New information on AstraZeneca jab safety
Federal health officials say many cases of blood clots linked to the AstraZeneca coronavirus vaccine are less dangerous than previously thought.
The Therapeutic Goods Administration, using criteria proposed by US health officials, divides blood clot reports into two tiers, separating those that occur in an "unusual" location in the body from those that occur in a "usual" one.
Unusual places to suffer blood clots include the brain or abdomen, while usual places include legs or lungs.
Out of the 48 confirmed and probable cases of clots, only 15 are in the first category.
"Australian cases seem to represent a wider spectrum of disease than seen in other countries with more blood clots in common locations such as deep vein thrombosis in the leg and pulmonary embolism in the lungs," a health department spokesman said.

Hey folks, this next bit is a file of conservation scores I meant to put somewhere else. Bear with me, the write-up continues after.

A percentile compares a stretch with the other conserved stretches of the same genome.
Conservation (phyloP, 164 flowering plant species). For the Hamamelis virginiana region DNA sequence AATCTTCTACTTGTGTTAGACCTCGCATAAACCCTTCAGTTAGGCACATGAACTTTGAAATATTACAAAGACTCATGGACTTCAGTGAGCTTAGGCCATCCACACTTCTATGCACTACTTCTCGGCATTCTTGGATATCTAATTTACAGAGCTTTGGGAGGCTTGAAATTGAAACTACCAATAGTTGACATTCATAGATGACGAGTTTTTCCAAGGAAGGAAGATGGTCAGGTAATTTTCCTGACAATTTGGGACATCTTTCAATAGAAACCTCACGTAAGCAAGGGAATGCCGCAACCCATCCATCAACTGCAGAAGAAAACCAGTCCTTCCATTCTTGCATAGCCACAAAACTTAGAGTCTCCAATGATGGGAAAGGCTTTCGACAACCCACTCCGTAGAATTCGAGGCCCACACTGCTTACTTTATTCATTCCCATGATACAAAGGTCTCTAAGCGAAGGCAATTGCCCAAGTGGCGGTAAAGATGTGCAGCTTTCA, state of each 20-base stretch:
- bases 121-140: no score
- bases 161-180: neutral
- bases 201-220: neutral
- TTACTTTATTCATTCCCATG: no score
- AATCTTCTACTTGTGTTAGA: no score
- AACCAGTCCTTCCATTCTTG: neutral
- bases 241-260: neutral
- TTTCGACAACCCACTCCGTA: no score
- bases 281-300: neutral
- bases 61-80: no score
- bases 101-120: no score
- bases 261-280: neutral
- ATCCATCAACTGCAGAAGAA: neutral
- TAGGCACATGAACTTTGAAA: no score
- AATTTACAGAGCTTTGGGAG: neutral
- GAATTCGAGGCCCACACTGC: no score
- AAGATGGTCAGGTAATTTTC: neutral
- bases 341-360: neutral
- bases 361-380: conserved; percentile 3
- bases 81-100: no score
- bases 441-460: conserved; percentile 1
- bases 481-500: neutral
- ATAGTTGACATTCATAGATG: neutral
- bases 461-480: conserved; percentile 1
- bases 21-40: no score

"While in some cases such clots are serious, in many cases they are less serious than the rare clotting syndrome originally reported, which largely involved clots in the brain and abdomen."
On Thursday, a NSW woman became the second person to die from the so-called thrombosis with thrombocytopenia syndrome, or TTS, that has been associated with the AstraZeneca coronavirus vaccine.
While concerning, the syndrome is very rare. The 48 Australian cases come out of more than 3.6 million AstraZeneca doses administered.
For comparison, the coronavirus itself has killed over 2 per cent of the more than 173 million people who have been infected.
Originally published as New information on AstraZeneca jab safety